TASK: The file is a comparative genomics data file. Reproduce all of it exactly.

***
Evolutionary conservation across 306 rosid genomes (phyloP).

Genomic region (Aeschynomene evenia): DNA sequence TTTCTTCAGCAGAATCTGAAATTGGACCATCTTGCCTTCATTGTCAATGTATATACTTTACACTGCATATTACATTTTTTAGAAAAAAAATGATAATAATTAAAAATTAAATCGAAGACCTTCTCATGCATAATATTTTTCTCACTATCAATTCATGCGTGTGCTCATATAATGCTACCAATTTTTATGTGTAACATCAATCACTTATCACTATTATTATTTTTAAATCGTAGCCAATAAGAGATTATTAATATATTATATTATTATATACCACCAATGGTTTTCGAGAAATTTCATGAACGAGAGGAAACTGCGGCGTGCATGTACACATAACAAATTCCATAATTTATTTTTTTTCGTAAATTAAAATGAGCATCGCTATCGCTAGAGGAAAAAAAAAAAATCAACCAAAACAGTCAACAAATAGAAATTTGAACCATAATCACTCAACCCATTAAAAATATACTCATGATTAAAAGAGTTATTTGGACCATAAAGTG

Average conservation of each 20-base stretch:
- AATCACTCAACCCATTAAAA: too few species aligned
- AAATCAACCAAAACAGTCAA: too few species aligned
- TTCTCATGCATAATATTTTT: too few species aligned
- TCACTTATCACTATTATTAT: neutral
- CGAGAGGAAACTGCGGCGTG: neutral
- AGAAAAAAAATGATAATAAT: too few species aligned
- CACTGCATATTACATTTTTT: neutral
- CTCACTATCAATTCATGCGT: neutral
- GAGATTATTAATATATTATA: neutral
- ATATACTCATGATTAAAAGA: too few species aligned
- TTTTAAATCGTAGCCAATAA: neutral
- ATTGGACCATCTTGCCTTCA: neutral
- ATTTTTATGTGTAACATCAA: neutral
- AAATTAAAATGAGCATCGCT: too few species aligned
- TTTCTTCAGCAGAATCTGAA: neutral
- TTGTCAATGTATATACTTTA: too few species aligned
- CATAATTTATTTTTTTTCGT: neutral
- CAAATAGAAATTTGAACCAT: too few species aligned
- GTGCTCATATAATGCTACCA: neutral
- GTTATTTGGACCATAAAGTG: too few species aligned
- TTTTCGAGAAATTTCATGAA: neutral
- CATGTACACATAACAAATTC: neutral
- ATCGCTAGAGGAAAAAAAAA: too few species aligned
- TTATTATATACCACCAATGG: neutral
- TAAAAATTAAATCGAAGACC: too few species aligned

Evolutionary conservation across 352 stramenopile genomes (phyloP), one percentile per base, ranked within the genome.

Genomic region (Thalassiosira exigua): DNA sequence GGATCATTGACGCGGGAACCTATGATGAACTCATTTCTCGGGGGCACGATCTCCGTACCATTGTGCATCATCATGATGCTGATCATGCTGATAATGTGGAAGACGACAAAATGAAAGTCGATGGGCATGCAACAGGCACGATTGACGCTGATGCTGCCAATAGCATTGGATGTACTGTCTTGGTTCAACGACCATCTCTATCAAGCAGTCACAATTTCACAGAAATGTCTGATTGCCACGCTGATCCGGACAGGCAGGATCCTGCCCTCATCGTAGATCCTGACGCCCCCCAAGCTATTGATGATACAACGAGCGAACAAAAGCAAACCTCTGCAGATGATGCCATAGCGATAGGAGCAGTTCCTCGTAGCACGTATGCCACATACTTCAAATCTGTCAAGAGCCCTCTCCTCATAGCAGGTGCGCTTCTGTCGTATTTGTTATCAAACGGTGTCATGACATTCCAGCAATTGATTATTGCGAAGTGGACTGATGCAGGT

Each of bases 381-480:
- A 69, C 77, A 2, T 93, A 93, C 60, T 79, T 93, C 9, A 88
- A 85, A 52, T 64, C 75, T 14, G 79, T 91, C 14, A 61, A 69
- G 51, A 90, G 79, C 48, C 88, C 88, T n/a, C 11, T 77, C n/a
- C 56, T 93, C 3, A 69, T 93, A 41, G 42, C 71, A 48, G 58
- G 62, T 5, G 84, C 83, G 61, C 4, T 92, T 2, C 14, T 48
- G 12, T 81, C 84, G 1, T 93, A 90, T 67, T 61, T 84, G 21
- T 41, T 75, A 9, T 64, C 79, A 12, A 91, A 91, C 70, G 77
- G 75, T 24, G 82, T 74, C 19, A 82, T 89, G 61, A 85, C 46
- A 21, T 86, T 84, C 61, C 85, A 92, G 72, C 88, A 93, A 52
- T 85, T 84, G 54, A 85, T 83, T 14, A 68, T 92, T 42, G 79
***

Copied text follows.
Evolutionary conservation across 306 rosid genomes (phyloP).

Genomic region (Aeschynomene evenia): DNA sequence TTTCTTCAGCAGAATCTGAAATTGGACCATCTTGCCTTCATTGTCAATGTATATACTTTACACTGCATATTACATTTTTTAGAAAAAAAATGATAATAATTAAAAATTAAATCGAAGACCTTCTCATGCATAATATTTTTCTCACTATCAATTCATGCGTGTGCTCATATAATGCTACCAATTTTTATGTGTAACATCAATCACTTATCACTATTATTATTTTTAAATCGTAGCCAATAAGAGATTATTAATATATTATATTATTATATACCACCAATGGTTTTCGAGAAATTTCATGAACGAGAGGAAACTGCGGCGTGCATGTACACATAACAAATTCCATAATTTATTTTTTTTCGTAAATTAAAATGAGCATCGCTATCGCTAGAGGAAAAAAAAAAAATCAACCAAAACAGTCAACAAATAGAAATTTGAACCATAATCACTCAACCCATTAAAAATATACTCATGATTAAAAGAGTTATTTGGACCATAAAGTG

Average conservation of each 20-base stretch:
- AATCACTCAACCCATTAAAA: too few species aligned
- AAATCAACCAAAACAGTCAA: too few species aligned
- TTCTCATGCATAATATTTTT: too few species aligned
- TCACTTATCACTATTATTAT: neutral
- CGAGAGGAAACTGCGGCGTG: neutral
- AGAAAAAAAATGATAATAAT: too few species aligned
- CACTGCATATTACATTTTTT: neutral
- CTCACTATCAATTCATGCGT: neutral
- GAGATTATTAATATATTATA: neutral
- ATATACTCATGATTAAAAGA: too few species aligned
- TTTTAAATCGTAGCCAATAA: neutral
- ATTGGACCATCTTGCCTTCA: neutral
- ATTTTTATGTGTAACATCAA: neutral
- AAATTAAAATGAGCATCGCT: too few species aligned
- TTTCTTCAGCAGAATCTGAA: neutral
- TTGTCAATGTATATACTTTA: too few species aligned
- CATAATTTATTTTTTTTCGT: neutral
- CAAATAGAAATTTGAACCAT: too few species aligned
- GTGCTCATATAATGCTACCA: neutral
- GTTATTTGGACCATAAAGTG: too few species aligned
- TTTTCGAGAAATTTCATGAA: neutral
- CATGTACACATAACAAATTC: neutral
- ATCGCTAGAGGAAAAAAAAA: too few species aligned
- TTATTATATACCACCAATGG: neutral
- TAAAAATTAAATCGAAGACC: too few species aligned

Evolutionary conservation across 352 stramenopile genomes (phyloP), one percentile per base, ranked within the genome.

Genomic region (Thalassiosira exigua): DNA sequence GGATCATTGACGCGGGAACCTATGATGAACTCATTTCTCGGGGGCACGATCTCCGTACCATTGTGCATCATCATGATGCTGATCATGCTGATAATGTGGAAGACGACAAAATGAAAGTCGATGGGCATGCAACAGGCACGATTGACGCTGATGCTGCCAATAGCATTGGATGTACTGTCTTGGTTCAACGACCATCTCTATCAAGCAGTCACAATTTCACAGAAATGTCTGATTGCCACGCTGATCCGGACAGGCAGGATCCTGCCCTCATCGTAGATCCTGACGCCCCCCAAGCTATTGATGATACAACGAGCGAACAAAAGCAAACCTCTGCAGATGATGCCATAGCGATAGGAGCAGTTCCTCGTAGCACGTATGCCACATACTTCAAATCTGTCAAGAGCCCTCTCCTCATAGCAGGTGCGCTTCTGTCGTATTTGTTATCAAACGGTGTCATGACATTCCAGCAATTGATTATTGCGAAGTGGACTGATGCAGGT

Each of bases 381-480:
- A 69, C 77, A 2, T 93, A 93, C 60, T 79, T 93, C 9, A 88
- A 85, A 52, T 64, C 75, T 14, G 79, T 91, C 14, A 61, A 69
- G 51, A 90, G 79, C 48, C 88, C 88, T n/a, C 11, T 77, C n/a
- C 56, T 93, C 3, A 69, T 93, A 41, G 42, C 71, A 48, G 58
- G 62, T 5, G 84, C 83, G 61, C 4, T 92, T 2, C 14, T 48
- G 12, T 81, C 84, G 1, T 93, A 90, T 67, T 61, T 84, G 21
- T 41, T 75, A 9, T 64, C 79, A 12, A 91, A 91, C 70, G 77
- G 75, T 24, G 82, T 74, C 19, A 82, T 89, G 61, A 85, C 46
- A 21, T 86, T 84, C 61, C 85, A 92, G 72, C 88, A 93, A 52
- T 85, T 84, G 54, A 85, T 83, T 14, A 68, T 92, T 42, G 79